Amy Hill stars as the grandmother in "All-American Girl."
A new DVD set resurrects the Korean character Amy Hill was at first considered too young to play
IT WAS YOUR standard, formulaic television family sitcom -- only, this time, with an Asian-American cast, starring stand-up comic Margaret Cho.
Back during the 1994-95 season, "All-American Girl" may have been "groundbreaking" due to its main actors' ethnicity, but the ABC network just didn't know how to market it. Things were so uncertain that, by the series' final episode, Cho's make-believe family was replaced by characters deemed better-suited for a national audience, namely three white, male friends.
The only character besides Cho's to survive the overhaul was the spot-on Korean grandmother played by Amy Hill. Cho had asked Hill (herself an accomplished actor of mixed Caucasian and Japanese heritage) to join her show, where straight-talking Grandma became the most popular of the characters.
Amy Hill with the cast of "All-American Girl."
With the comedy just released in stores as a four-disc DVD set from Shout! Factory, the 52-year-old Hill is thankful to Cho for helping her TV and movie career.
"We both lived in San Francisco around the same time she was growing up," Hill said by phone from her Los Angeles home. "She's 10 years younger than me. I later saw her again at a benefit in S.F. after I moved to L.A., and I just thought she was amazing. I was so happy to see her work ... she was so fierce and so funny.
"A year later, I saw that she got a development deal with ABC. My agent wanted me to read for Margaret's mother's part, but when I got the script, I really liked the grandmother. Like Margaret, I had also done my own mother in improv comedy. When I talked to the producers about doing the role, they were, at first, uncomfortable with it. They said I was not old enough. But once I put on the gray wig ... and was left alone to do Grandma, the executives of the pilot episode later asked where they found the old lady to play her!"
BUT the show ran into trouble. Cho suffered health problems due to drastic weight loss.
Hill said that, "watching from the sidelines, I saw the deconstruction of the show. Margaret was pulled in every which way, by the cast, the producers, the writers, the Asian-American community. She had positive intentions with the show, wanting to make a difference, but Hollywood could care less. ...
"The network ultimately fired the creator, the writers, got a new director, and got rid of everyone in the cast except for me and Margaret. ... Everybody found out the day we taped our last episode together (that they were cut) ... and it was devastating, with people in tears."
TEN YEARS LATER, Hill admits that she was stunned when she got the call to do commentary for the DVD release of "All-American Girl." "I never expected anybody to see it again," she said, "but it's just my take on the show. I guess in the Asian-American community, there's a lot of interest, as there's still no Asian-American family represented on a sitcom. They're the ones interested in buying this, and it speaks to a lack of having our faces on TV. It was not the best show done, but just the fact that it was there, it could leave an impression on young Asian-Americans."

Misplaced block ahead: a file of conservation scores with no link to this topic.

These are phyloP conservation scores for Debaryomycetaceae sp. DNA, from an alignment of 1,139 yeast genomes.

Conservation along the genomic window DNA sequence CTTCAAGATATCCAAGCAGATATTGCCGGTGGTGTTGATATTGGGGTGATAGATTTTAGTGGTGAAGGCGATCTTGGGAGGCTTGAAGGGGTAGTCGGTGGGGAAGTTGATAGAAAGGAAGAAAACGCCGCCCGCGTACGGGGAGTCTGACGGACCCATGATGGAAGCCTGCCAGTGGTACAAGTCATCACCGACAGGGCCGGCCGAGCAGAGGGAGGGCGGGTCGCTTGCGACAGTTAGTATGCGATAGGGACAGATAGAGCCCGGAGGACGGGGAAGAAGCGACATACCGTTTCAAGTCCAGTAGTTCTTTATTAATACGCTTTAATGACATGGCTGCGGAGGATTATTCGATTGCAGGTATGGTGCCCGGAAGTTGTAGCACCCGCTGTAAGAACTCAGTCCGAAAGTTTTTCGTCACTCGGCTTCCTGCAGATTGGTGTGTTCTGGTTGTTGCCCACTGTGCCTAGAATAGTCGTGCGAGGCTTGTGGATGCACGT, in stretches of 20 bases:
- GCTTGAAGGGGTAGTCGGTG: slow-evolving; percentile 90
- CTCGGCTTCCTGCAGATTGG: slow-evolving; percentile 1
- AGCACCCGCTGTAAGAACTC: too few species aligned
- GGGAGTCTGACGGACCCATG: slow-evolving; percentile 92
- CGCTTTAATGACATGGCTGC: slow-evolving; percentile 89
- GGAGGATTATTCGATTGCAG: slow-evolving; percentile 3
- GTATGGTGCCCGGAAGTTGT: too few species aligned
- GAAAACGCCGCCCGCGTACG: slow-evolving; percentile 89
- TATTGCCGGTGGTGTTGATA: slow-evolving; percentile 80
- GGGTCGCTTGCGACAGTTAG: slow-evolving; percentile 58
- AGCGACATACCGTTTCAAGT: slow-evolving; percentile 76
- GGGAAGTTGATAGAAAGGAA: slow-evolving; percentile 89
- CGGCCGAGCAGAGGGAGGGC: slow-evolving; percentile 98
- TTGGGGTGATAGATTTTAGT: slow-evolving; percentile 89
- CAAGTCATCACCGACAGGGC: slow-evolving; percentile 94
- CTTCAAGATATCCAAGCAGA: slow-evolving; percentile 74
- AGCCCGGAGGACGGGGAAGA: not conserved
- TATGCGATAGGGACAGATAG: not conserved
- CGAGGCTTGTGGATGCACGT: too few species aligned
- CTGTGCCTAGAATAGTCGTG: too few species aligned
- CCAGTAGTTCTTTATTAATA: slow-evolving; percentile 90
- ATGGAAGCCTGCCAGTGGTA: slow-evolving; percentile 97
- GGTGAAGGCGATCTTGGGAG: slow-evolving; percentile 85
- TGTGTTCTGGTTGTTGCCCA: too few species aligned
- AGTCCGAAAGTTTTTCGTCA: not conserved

Amy Hill in character as the grandmother in "All-American Girl."
In retrospect, although the show was, in the words of Cho, "a bland, middle-of-the-road comedy," it still had its occasional charm. And it's interesting to see other veteran Asian-American actors such as Jodi Long, Clyde Kusatsu and B.D. Wong in the show, along with guests (and friends of Cho's) like David Cross, Jack Black and Quentin Tarantino (at a time when his "Pulp Fiction" was all the rage).
Born in Deadwood, S.D., and schooled in Japan, where she later became overall "talento" in radio and TV, Hill pursued a serious acting career when she moved to San Francisco. Five years ago, she adopted a baby as a single parent. And while she's planning to do more theater work, Hill said she considers herself fortunate, able to play roles outside of the plethora of elderly women she was offered once "All-American Girl" went off the air.
Through her work on projects like "50 First Dates," "Lilo & Stitch," and the canceled TV drama "North Shore," "I have a lot of friends in Oahu, and I try to come over once or twice a year. In fact, back around '92, I did my 'Tokyo Bound' one-woman show at the Lizard Lounge."
Besides doing the voice of Ah-Mah for Cartoon Network's "The Life & Times of Juniper Lee," other recent TV work includes "Curb Your Enthusiasm" ("that one I played a Japanese faith healer -- my 91-year-old mother was a faith healer herself once for six months"), "Without a Trace" ("I was a plain, simple mother experiencing trauma) and as a fortune teller on "Six Feet Under."
"It's kind of cool to be different people, whether it's as a sarcastic sidekick, a receptionist ... I'm not afraid to do immigrant characters. I've played Chinese, Korean, Filipino and Hawaiian."